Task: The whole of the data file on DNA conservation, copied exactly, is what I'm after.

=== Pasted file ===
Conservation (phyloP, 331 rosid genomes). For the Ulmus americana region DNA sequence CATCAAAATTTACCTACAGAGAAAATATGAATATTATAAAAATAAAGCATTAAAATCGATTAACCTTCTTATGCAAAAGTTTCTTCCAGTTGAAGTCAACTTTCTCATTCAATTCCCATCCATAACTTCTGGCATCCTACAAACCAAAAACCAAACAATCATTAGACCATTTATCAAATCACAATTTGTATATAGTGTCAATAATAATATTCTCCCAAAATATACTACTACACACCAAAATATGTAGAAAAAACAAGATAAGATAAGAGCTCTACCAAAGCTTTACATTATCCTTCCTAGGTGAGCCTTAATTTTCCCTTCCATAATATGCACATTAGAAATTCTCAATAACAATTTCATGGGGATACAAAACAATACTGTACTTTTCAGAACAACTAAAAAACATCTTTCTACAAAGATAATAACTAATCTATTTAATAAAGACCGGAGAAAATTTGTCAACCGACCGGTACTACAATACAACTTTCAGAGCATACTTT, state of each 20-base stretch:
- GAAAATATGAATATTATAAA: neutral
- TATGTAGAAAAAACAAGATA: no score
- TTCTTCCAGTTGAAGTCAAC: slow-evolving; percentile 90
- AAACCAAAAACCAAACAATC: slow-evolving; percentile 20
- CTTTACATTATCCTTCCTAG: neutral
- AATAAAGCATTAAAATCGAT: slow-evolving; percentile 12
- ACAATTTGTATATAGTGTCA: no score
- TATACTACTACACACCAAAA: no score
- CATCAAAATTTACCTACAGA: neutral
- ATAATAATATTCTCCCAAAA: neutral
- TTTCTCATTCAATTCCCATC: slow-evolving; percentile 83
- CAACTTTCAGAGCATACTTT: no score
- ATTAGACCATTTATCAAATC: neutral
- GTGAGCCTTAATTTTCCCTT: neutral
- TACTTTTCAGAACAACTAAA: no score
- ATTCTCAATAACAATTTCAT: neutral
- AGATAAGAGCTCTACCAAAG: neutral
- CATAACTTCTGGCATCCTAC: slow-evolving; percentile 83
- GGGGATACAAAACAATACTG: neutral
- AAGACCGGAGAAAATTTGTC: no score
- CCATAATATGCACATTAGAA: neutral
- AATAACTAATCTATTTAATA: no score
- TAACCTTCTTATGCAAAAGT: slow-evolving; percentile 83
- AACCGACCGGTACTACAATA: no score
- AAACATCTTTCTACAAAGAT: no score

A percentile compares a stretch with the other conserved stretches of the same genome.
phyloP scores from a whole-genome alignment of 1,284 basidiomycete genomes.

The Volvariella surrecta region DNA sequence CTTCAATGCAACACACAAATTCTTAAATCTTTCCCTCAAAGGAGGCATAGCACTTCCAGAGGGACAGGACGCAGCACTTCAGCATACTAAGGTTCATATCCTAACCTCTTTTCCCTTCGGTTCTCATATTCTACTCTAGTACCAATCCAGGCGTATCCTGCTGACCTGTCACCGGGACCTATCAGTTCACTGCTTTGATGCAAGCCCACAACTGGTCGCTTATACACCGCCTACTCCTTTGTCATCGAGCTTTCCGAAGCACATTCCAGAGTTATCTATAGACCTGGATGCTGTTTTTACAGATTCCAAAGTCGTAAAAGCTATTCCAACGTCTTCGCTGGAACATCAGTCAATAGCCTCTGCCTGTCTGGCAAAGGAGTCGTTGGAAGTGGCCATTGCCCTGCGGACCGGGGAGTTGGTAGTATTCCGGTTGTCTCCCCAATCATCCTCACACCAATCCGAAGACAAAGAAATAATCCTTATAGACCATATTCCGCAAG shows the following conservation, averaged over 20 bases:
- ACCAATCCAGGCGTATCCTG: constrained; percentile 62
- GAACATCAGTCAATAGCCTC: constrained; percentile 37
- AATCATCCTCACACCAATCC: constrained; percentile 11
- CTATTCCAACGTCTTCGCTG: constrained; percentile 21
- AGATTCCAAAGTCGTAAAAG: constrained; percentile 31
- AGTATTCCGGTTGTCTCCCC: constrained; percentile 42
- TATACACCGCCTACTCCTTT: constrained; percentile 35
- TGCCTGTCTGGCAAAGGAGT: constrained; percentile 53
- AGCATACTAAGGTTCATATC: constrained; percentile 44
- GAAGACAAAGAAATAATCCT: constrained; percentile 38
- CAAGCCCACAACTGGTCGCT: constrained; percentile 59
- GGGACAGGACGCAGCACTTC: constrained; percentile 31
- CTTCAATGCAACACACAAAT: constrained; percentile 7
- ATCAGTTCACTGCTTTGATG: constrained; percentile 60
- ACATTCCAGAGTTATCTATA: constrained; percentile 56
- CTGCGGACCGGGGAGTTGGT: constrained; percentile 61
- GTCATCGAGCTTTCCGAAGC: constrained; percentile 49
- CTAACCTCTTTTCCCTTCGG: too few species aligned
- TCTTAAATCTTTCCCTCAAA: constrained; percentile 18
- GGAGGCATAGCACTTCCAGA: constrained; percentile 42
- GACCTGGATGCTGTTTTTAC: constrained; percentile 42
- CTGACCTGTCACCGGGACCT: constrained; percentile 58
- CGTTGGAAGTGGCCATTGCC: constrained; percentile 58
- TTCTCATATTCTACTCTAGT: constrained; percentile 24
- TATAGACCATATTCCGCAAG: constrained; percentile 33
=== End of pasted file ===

Conservation (phyloP, 331 rosid genomes). For the Ulmus americana region DNA sequence CATCAAAATTTACCTACAGAGAAAATATGAATATTATAAAAATAAAGCATTAAAATCGATTAACCTTCTTATGCAAAAGTTTCTTCCAGTTGAAGTCAACTTTCTCATTCAATTCCCATCCATAACTTCTGGCATCCTACAAACCAAAAACCAAACAATCATTAGACCATTTATCAAATCACAATTTGTATATAGTGTCAATAATAATATTCTCCCAAAATATACTACTACACACCAAAATATGTAGAAAAAACAAGATAAGATAAGAGCTCTACCAAAGCTTTACATTATCCTTCCTAGGTGAGCCTTAATTTTCCCTTCCATAATATGCACATTAGAAATTCTCAATAACAATTTCATGGGGATACAAAACAATACTGTACTTTTCAGAACAACTAAAAAACATCTTTCTACAAAGATAATAACTAATCTATTTAATAAAGACCGGAGAAAATTTGTCAACCGACCGGTACTACAATACAACTTTCAGAGCATACTTT, state of each 20-base stretch:
- GAAAATATGAATATTATAAA: neutral
- TATGTAGAAAAAACAAGATA: no score
- TTCTTCCAGTTGAAGTCAAC: slow-evolving; percentile 90
- AAACCAAAAACCAAACAATC: slow-evolving; percentile 20
- CTTTACATTATCCTTCCTAG: neutral
- AATAAAGCATTAAAATCGAT: slow-evolving; percentile 12
- ACAATTTGTATATAGTGTCA: no score
- TATACTACTACACACCAAAA: no score
- CATCAAAATTTACCTACAGA: neutral
- ATAATAATATTCTCCCAAAA: neutral
- TTTCTCATTCAATTCCCATC: slow-evolving; percentile 83
- CAACTTTCAGAGCATACTTT: no score
- ATTAGACCATTTATCAAATC: neutral
- GTGAGCCTTAATTTTCCCTT: neutral
- TACTTTTCAGAACAACTAAA: no score
- ATTCTCAATAACAATTTCAT: neutral
- AGATAAGAGCTCTACCAAAG: neutral
- CATAACTTCTGGCATCCTAC: slow-evolving; percentile 83
- GGGGATACAAAACAATACTG: neutral
- AAGACCGGAGAAAATTTGTC: no score
- CCATAATATGCACATTAGAA: neutral
- AATAACTAATCTATTTAATA: no score
- TAACCTTCTTATGCAAAAGT: slow-evolving; percentile 83
- AACCGACCGGTACTACAATA: no score
- AAACATCTTTCTACAAAGAT: no score

A percentile compares a stretch with the other conserved stretches of the same genome.
phyloP scores from a whole-genome alignment of 1,284 basidiomycete genomes.

The Volvariella surrecta region DNA sequence CTTCAATGCAACACACAAATTCTTAAATCTTTCCCTCAAAGGAGGCATAGCACTTCCAGAGGGACAGGACGCAGCACTTCAGCATACTAAGGTTCATATCCTAACCTCTTTTCCCTTCGGTTCTCATATTCTACTCTAGTACCAATCCAGGCGTATCCTGCTGACCTGTCACCGGGACCTATCAGTTCACTGCTTTGATGCAAGCCCACAACTGGTCGCTTATACACCGCCTACTCCTTTGTCATCGAGCTTTCCGAAGCACATTCCAGAGTTATCTATAGACCTGGATGCTGTTTTTACAGATTCCAAAGTCGTAAAAGCTATTCCAACGTCTTCGCTGGAACATCAGTCAATAGCCTCTGCCTGTCTGGCAAAGGAGTCGTTGGAAGTGGCCATTGCCCTGCGGACCGGGGAGTTGGTAGTATTCCGGTTGTCTCCCCAATCATCCTCACACCAATCCGAAGACAAAGAAATAATCCTTATAGACCATATTCCGCAAG shows the following conservation, averaged over 20 bases:
- ACCAATCCAGGCGTATCCTG: constrained; percentile 62
- GAACATCAGTCAATAGCCTC: constrained; percentile 37
- AATCATCCTCACACCAATCC: constrained; percentile 11
- CTATTCCAACGTCTTCGCTG: constrained; percentile 21
- AGATTCCAAAGTCGTAAAAG: constrained; percentile 31
- AGTATTCCGGTTGTCTCCCC: constrained; percentile 42
- TATACACCGCCTACTCCTTT: constrained; percentile 35
- TGCCTGTCTGGCAAAGGAGT: constrained; percentile 53
- AGCATACTAAGGTTCATATC: constrained; percentile 44
- GAAGACAAAGAAATAATCCT: constrained; percentile 38
- CAAGCCCACAACTGGTCGCT: constrained; percentile 59
- GGGACAGGACGCAGCACTTC: constrained; percentile 31
- CTTCAATGCAACACACAAAT: constrained; percentile 7
- ATCAGTTCACTGCTTTGATG: constrained; percentile 60
- ACATTCCAGAGTTATCTATA: constrained; percentile 56
- CTGCGGACCGGGGAGTTGGT: constrained; percentile 61
- GTCATCGAGCTTTCCGAAGC: constrained; percentile 49
- CTAACCTCTTTTCCCTTCGG: too few species aligned
- TCTTAAATCTTTCCCTCAAA: constrained; percentile 18
- GGAGGCATAGCACTTCCAGA: constrained; percentile 42
- GACCTGGATGCTGTTTTTAC: constrained; percentile 42
- CTGACCTGTCACCGGGACCT: constrained; percentile 58
- CGTTGGAAGTGGCCATTGCC: constrained; percentile 58
- TTCTCATATTCTACTCTAGT: constrained; percentile 24
- TATAGACCATATTCCGCAAG: constrained; percentile 33